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OC Register: Glove story: Defensive improvement keys Angels fast start

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ANAHEIM — The day Perry Minasian was hired as the Angels general manager, he was quick to add the phrase “run prevention” whenever the topic turned to pitching.

Although the pitchers tend to get the credit or blame for how many runs a team allows, the total package of run prevention is significantly influenced by the other eight players in the field.

The defense has been a critical element to the Angels’ 26-17 record.

“It’s been a big part of it,” Manager Joe Maddon said. “I think we recognize that here. I don’t think maybe on a national scope it’s understood. Our defense is probably the biggest reason why we’re in this position right now.”

Just ask right-hander Noah Syndergaard.

“It’s really encouraging when you give up a laser beam and you look behind you and someone is making an all-out play to get an out,” Syndergaard said. “It’s pretty awesome to be a part of.”

Quantifying defense has been a challenge for baseball for decades, but there are simple ways to judge an entire’s team’s defense that don’t require any high tech analytics at all.

Defensive efficiency is simply the rate at which all balls in play become outs. It is a measure not only of the quality of the defensive players, but also of the accuracy of their positioning.

The Angels lead the majors in defensive efficiency, with a rate of .736. That means 73.6% of balls in play are outs. Last year the Angels were 29th, with a defensive efficiency of .680.

Fielding Independent Pitching (FIP) calculates what an ERA should be based simply on the strikeouts, walks and homers, as if the pitchers have no control over what happens on balls in play. The Angels FIP is 3.82, but their actual ERA is 3.37. That’s the fourth largest positive gap in baseball, suggesting that the Angels defense (or luck) is helping their pitchers more than most teams’ defenses.

That does not account for the quality of the contact, though, which is at least partially the pitcher’s responsibility. If pitchers are giving up more hard hit balls, it’s going to be tougher for the defense to catch them.

Expected batting average calculates what the expected batting average would be based on the exit velocity and launch angle of the balls in play. Angels pitchers have allowed an expected batting average of .248, but a real batting average of .213, which is the largest gap in the majors.

That suggests the Angels defense is turning more than their fair share of hits into outs because of the quality of the defenders and the positioning.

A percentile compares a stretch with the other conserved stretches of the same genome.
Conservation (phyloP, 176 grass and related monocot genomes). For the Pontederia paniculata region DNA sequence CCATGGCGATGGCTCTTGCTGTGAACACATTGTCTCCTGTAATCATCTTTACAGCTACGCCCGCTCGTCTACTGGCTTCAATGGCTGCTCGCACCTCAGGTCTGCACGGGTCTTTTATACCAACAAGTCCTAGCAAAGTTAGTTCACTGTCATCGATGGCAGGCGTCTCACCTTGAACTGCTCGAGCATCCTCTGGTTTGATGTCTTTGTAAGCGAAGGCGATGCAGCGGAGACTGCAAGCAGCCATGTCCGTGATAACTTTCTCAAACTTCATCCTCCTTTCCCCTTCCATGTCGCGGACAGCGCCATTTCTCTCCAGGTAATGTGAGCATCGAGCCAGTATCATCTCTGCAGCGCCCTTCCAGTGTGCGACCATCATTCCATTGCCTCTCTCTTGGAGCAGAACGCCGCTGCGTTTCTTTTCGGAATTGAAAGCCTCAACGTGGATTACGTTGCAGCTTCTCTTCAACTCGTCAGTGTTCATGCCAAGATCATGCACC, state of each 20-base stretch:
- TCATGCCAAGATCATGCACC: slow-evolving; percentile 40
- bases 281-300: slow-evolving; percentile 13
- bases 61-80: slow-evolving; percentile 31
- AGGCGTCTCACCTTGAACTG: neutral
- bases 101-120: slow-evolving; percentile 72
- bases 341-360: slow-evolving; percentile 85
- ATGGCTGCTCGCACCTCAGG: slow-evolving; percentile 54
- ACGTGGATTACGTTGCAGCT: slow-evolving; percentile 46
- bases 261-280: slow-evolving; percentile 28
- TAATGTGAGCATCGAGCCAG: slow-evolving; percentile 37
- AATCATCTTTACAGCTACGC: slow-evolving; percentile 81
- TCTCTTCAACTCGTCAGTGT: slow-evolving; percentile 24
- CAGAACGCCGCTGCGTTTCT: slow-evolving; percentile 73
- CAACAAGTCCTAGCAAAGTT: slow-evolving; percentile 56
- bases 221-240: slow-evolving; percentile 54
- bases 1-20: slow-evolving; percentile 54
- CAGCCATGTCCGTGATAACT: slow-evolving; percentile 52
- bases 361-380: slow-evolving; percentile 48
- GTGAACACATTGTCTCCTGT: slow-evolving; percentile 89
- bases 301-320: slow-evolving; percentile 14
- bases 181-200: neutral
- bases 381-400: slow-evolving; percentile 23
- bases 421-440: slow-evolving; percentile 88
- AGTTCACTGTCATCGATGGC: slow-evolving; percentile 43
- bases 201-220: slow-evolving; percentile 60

On the latter, shifts have been a significant part of the Angels defense. According to Sports Info Solutions, the Angels are a major league best +26 in terms of net hits prevented and allowed by shifting.

The player at the center of all that is shortstop Andrew Velazquez, who is the face of the Angels’ defensive improvement.

“Velazquez has made some plays at short that I’ve never really seen before,” first baseman Jared Walsh said.

Velazquez leads all shortstops with at least 200 innings in Defensive Runs Saved, which calculates exactly what the name implies. Last year’s Angels shortstop, José Iglesias, was last in the majors in DRS among shortstops with at least 500 innings.

Last season the Angels also struggled at third base because Anthony Rendon was injured for most of the season and his hip condition made him less effective when he was playing. Although Rendon had some throwing issues earlier in the season, he’s sixth in DRS among third baseman with 200 innings.

In the outfield, the Angels have not only benefitted simply from having a healthy Mike Trout, but they’ve gotten a better Trout.

Trout has been working on his jumps every day with outfield coach Damon Mashore. He’s played roughly the same number of innings so far this season as he played all of last season, but he’s five runs better in terms of DRS. He has a positive DRS so far this year, after having a negative DRS in six of his 10 seasons with at least 200 innings.

“I knew he’s working a lot at it,” Maddon said of Trout. “He’s putting in a lot of time… Mikey looks good to me. But he always does.”

Having Trout healthy and in center has allowed the Angels to move defensive whiz Brandon Marsh into left most of the time. Last year the Angels three most used left fielders, who accounted for 81 percent of the innings, were Justin Upton, Phil Gosselin and Jo Adell. All three were below average outfielders.

Although this year the Angels have still given some outfield time to Adell and converted infielders like Jack Mayfield and Tyler Wade, the overall performance has been much better. The Angels rank fifth in majors in converting fly balls to the outfield into outs, according to Sports Info Solutions.

“Our ability to be in the right spot and catch the ball and complete plays has been the most fun part of this whole thing for me,” Maddon said. “When you do that, your pitches are better. And when your pitchers are better then there’s less stress on your offense to score a lot of runs.

“It’s still the tried and true method of playing this game. The groups that are able to pitch and catch it every day normally should be there at the end of the season.”


Angels (RHP Noah Syndergaard, 3-2, 3.60) vs. Rangers (RHP Dane Dunning, 1-2, 3.92), Tuesday, 6:38 p.m., Bally Sports West, 830 AM

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